The French Revolution did French music no favors. In the decades of political and social turmoil that followed the Revolution, music in the land of “liberté, fraternité et égalité” languished. At the same time in German-speaking principalities, however, Beethoven, Schubert, and Mendelssohn birthed that rich musical movement we call Romanticism.While the symphonic works of Hector Berlioz brought France into the orchestral big leagues mid-century, it was not until the later years of the 19th century that French composers took composing chamber music seriously. Tuesday’s (August 21) SummerFest concert presented a beautifully played program that captured that late Romantic flowering of French chamber music as it progressed to the edge of 20th-century modernism.
Charles Gounod’s “Little Symphony” for Wind Nonet, Op. 216, strikingly recasts the symphonic form of the Classical era into a perfectly structured four-movement chamber work that might be easily be dismissed as academic, were it not for Gounod’s endlessly charming motivic invention. In truth, I would choose hearing Gounod’s delectable “Little Symphony” over any of the 104-plus Haydn orchestral symphonies for the same reason I would choose a slice of Black Forest cake over a kale salad.
Throughout the “Little Symphony” Gounod favors the solo flute, played here with shimmering, focused sonority by Catherine Ransom Karoly, especially in her expansive second movement solo. To Ransom’s captivating solos, first oboe Liang Wang and first clarinet Bruce Yeh provided equal drive and unstinting melodic vivacity. In the Scherzo, Erik Ralske and Dylan Hart brandished robust horn fanfares to launch that particularly buoyant movement.
Ernest Chausson’s Concerto for Vioin, Piano, and String Quartet is the sort of tempestuous chamber music that Richard Wagner would have written, had he ever have deigned to compose chamber music, although Chausson’s rich harmonic vocabulary displays none of Wagner’s trademark chromatic ooze. Like Gounod’s “Little Symphony,” Chausson’s Concerto takes an orchestral genre and retools it as a chamber vehicle, giving the pianist and solo violin ample opportunity to flex their muscles of show off with impunity.
Pianist Orion Weiss and violinist Cho-Liang Lin proved ideal soloists—not because they have a propensity to show off, but because they each possess a sophisticated technique equal to the composer’s significant challenges. I thought Weiss proved strongest in turning out the piano’s surging flourishes up and down the keyboard with panache, while Lin’s strength was spinning out lustrous, mysterious solos that floated above the hushed quartet, especially in the pensive Grave movement. The New Orford String Quartet gave the two soloists luxurious but understated support throughout the work.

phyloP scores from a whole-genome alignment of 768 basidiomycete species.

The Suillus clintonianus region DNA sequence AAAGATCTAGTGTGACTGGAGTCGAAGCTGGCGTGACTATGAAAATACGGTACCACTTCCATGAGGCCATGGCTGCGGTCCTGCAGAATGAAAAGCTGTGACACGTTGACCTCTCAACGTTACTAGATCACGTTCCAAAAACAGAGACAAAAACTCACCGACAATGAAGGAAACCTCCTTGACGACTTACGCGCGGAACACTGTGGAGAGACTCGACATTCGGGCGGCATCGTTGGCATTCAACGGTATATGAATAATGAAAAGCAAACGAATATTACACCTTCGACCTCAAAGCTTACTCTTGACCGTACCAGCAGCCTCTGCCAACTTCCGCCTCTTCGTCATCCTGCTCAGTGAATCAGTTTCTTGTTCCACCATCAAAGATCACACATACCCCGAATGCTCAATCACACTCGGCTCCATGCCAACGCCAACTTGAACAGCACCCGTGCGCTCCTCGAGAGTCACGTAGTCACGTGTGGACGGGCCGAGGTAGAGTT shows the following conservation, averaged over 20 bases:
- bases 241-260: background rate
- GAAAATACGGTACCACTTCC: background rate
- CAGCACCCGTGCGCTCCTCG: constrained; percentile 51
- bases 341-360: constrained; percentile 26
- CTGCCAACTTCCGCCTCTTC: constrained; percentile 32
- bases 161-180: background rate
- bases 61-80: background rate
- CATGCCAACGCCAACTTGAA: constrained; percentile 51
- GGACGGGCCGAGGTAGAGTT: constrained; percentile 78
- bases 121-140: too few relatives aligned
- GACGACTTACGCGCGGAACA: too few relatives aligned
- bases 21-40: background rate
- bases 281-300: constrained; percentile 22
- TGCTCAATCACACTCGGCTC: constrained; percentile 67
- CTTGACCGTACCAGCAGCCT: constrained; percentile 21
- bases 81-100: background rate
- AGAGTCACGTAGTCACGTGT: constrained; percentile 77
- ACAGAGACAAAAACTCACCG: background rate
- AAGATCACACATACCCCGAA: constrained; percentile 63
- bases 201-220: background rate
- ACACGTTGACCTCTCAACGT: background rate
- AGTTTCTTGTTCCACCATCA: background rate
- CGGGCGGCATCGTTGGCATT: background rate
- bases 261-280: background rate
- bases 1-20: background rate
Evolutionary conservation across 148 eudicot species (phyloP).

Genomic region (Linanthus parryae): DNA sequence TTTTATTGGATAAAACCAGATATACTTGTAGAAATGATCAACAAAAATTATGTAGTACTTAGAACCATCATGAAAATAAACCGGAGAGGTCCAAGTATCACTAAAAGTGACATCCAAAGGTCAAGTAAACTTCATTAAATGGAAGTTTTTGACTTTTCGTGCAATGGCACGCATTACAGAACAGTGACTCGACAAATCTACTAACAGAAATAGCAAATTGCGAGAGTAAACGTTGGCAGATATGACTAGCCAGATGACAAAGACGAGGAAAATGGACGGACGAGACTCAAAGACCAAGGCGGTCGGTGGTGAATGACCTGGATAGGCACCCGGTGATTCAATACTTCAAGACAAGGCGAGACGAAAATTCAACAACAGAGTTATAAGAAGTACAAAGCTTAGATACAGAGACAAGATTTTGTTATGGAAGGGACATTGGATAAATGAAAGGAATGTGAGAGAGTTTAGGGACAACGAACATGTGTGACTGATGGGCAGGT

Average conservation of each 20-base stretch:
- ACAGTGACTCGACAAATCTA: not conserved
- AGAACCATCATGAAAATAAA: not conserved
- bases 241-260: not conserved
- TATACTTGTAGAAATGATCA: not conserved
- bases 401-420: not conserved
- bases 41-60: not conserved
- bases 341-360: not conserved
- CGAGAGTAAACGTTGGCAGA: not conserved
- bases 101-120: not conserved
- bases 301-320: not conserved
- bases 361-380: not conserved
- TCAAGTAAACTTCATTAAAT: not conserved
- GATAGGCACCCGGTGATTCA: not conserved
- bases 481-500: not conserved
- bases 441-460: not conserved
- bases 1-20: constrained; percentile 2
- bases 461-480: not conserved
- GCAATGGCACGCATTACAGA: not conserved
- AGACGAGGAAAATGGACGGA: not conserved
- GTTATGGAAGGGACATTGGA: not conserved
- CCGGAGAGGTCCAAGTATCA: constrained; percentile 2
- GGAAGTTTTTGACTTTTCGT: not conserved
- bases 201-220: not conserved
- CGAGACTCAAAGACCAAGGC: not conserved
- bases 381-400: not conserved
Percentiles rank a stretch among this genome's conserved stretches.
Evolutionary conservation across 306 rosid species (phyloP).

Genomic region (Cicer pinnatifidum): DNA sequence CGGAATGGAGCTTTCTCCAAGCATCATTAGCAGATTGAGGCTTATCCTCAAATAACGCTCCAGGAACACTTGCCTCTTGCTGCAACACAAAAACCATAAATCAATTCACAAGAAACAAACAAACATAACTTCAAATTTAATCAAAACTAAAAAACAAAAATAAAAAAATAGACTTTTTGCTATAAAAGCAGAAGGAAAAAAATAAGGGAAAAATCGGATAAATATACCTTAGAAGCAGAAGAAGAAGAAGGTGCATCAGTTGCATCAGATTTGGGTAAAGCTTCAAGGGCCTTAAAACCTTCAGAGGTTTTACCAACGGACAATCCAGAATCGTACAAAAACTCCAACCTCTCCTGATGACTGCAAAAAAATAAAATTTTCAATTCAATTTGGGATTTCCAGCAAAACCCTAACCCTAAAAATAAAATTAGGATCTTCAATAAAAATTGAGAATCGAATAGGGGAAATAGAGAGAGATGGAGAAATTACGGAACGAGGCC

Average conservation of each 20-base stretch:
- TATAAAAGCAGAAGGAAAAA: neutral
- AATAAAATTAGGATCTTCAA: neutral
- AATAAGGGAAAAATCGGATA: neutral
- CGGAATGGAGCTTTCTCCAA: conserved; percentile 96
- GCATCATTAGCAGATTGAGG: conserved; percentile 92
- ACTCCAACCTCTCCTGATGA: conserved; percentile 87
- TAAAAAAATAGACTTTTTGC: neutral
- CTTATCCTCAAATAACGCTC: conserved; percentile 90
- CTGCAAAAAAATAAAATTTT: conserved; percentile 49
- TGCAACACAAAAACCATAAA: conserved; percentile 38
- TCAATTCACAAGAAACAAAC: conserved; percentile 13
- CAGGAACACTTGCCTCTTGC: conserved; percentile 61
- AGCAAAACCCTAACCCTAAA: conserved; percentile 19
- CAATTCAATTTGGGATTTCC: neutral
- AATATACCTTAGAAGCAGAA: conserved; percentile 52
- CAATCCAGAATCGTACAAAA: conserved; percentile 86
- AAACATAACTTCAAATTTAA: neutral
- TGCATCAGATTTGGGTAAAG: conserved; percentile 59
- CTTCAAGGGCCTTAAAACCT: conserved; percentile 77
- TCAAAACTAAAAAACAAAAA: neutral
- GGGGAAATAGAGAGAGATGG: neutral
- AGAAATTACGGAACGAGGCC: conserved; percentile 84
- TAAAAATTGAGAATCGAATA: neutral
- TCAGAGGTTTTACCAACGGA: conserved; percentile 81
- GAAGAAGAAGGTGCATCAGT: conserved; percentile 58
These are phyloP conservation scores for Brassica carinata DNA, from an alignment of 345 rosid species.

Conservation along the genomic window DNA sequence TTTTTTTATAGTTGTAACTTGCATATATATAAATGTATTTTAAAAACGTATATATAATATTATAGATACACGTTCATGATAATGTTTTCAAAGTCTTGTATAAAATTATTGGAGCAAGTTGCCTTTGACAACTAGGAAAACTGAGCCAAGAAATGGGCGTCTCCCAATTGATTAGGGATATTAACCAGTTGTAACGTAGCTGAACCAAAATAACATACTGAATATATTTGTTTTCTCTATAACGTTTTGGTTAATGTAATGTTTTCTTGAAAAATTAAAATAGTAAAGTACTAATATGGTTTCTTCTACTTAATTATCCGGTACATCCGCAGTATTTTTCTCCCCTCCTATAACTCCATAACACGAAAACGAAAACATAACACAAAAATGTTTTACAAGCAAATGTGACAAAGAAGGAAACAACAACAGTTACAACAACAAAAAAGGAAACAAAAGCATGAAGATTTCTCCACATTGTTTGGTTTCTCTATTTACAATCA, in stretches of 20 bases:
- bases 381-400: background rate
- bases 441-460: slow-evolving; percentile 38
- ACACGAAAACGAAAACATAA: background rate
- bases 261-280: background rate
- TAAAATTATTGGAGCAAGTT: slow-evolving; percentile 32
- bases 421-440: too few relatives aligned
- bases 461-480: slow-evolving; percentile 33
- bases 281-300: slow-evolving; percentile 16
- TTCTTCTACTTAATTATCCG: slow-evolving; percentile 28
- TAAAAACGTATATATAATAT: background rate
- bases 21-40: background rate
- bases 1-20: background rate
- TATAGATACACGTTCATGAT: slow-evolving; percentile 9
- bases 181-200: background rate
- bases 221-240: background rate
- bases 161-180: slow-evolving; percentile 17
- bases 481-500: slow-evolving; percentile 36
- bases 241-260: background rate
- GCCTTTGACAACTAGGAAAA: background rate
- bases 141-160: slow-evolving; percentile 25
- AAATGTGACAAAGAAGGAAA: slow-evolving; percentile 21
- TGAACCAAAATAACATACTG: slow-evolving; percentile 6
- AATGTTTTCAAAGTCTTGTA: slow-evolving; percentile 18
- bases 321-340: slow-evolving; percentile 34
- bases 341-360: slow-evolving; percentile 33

Prior to assisting with the Chausson Concerto, the New Orford Quartet treated the SummerFest audience to its fresh, radiant account of Maurice Ravel’s String Quartet in F Major. With its air of urgent expectation, New Orford delivered the Quartet’s evanescent phrases and magical textures with enviable mastery. Kudos to violist Eric Nowlin for his many impassioned, vibrant solos and to cellist Brian Manker for his poignant lyricism in the quiet Très lent third movement. Supple, authoritative violinists Jonathan Crow and Andrew Wan completed the New Orford String Quartet roster.
Started while Ravel was still a student at the Paris Conservatoire, his String Quartet provides a case lesson for withholding judgement of music the listener does not at first understand. When Théodore Dubois, a member of the Conservatoire faculty and a highly respected musician in Paris at the turn of the 20th century, heard the first movement of Ravel’s String Quartet, he was so outraged by it that he had Ravel expelled from the Conservatoire because, in Dubois’ opinion, the work was unworthy of that august institution.
Undeterred by such prissy criticism, Ravel completed his String Quartet and lived to see it become a staple of the string quartet repertory. A century later, it is known everywhere as one of the most beloved string quartets, while the compositions of Théodore Dubois are unknown except to reference librarians. In the middle of the last century, Dubois’ sole recognized opus was his widely used Lenten oratorio, The Seven Last Words, although today this musty score is brought out from time to time by snarky choral directors only to show their singers what bathetic nonsense once passed for devotional piety.
This concert was presented by the La Jolla Music Society on August 21, 2018, as part of SummerFest 2018 at UC San Diego’s Conrad Prebys Concert Hall. The festival continues through August 24, 2018, at this venue and at the Balboa Theatre in downtown San Diego.